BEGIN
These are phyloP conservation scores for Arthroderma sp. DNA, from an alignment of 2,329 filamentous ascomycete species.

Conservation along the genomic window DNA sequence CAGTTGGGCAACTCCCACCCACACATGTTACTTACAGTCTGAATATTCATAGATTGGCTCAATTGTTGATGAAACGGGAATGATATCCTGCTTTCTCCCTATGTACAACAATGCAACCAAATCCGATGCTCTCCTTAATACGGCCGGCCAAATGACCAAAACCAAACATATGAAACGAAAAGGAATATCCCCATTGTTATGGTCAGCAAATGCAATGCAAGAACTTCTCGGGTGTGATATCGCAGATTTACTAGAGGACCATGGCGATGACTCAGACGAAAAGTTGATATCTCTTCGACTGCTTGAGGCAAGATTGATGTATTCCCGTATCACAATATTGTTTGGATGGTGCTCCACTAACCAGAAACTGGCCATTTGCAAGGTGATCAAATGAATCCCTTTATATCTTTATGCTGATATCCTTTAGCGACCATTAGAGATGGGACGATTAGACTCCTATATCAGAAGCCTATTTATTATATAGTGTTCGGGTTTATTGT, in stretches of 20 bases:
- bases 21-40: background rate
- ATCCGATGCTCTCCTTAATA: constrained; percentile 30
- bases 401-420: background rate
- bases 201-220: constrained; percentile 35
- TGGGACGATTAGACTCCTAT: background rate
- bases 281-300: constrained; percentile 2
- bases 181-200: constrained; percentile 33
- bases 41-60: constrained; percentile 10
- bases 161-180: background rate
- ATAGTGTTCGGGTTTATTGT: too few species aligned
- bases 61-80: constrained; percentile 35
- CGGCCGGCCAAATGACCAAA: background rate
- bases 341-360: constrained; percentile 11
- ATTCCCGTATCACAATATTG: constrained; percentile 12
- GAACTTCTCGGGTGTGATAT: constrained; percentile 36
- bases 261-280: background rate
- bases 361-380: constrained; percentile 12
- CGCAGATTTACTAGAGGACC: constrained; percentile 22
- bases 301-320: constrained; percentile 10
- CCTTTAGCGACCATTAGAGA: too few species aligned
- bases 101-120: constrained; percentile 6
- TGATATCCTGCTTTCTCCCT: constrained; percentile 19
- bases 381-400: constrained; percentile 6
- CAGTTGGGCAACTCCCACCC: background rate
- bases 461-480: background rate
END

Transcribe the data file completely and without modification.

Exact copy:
These are phyloP conservation scores for Arthroderma sp. DNA, from an alignment of 2,329 filamentous ascomycete species.

Conservation along the genomic window DNA sequence CAGTTGGGCAACTCCCACCCACACATGTTACTTACAGTCTGAATATTCATAGATTGGCTCAATTGTTGATGAAACGGGAATGATATCCTGCTTTCTCCCTATGTACAACAATGCAACCAAATCCGATGCTCTCCTTAATACGGCCGGCCAAATGACCAAAACCAAACATATGAAACGAAAAGGAATATCCCCATTGTTATGGTCAGCAAATGCAATGCAAGAACTTCTCGGGTGTGATATCGCAGATTTACTAGAGGACCATGGCGATGACTCAGACGAAAAGTTGATATCTCTTCGACTGCTTGAGGCAAGATTGATGTATTCCCGTATCACAATATTGTTTGGATGGTGCTCCACTAACCAGAAACTGGCCATTTGCAAGGTGATCAAATGAATCCCTTTATATCTTTATGCTGATATCCTTTAGCGACCATTAGAGATGGGACGATTAGACTCCTATATCAGAAGCCTATTTATTATATAGTGTTCGGGTTTATTGT, in stretches of 20 bases:
- bases 21-40: background rate
- ATCCGATGCTCTCCTTAATA: constrained; percentile 30
- bases 401-420: background rate
- bases 201-220: constrained; percentile 35
- TGGGACGATTAGACTCCTAT: background rate
- bases 281-300: constrained; percentile 2
- bases 181-200: constrained; percentile 33
- bases 41-60: constrained; percentile 10
- bases 161-180: background rate
- ATAGTGTTCGGGTTTATTGT: too few species aligned
- bases 61-80: constrained; percentile 35
- CGGCCGGCCAAATGACCAAA: background rate
- bases 341-360: constrained; percentile 11
- ATTCCCGTATCACAATATTG: constrained; percentile 12
- GAACTTCTCGGGTGTGATAT: constrained; percentile 36
- bases 261-280: background rate
- bases 361-380: constrained; percentile 12
- CGCAGATTTACTAGAGGACC: constrained; percentile 22
- bases 301-320: constrained; percentile 10
- CCTTTAGCGACCATTAGAGA: too few species aligned
- bases 101-120: constrained; percentile 6
- TGATATCCTGCTTTCTCCCT: constrained; percentile 19
- bases 381-400: constrained; percentile 6
- CAGTTGGGCAACTCCCACCC: background rate
- bases 461-480: background rate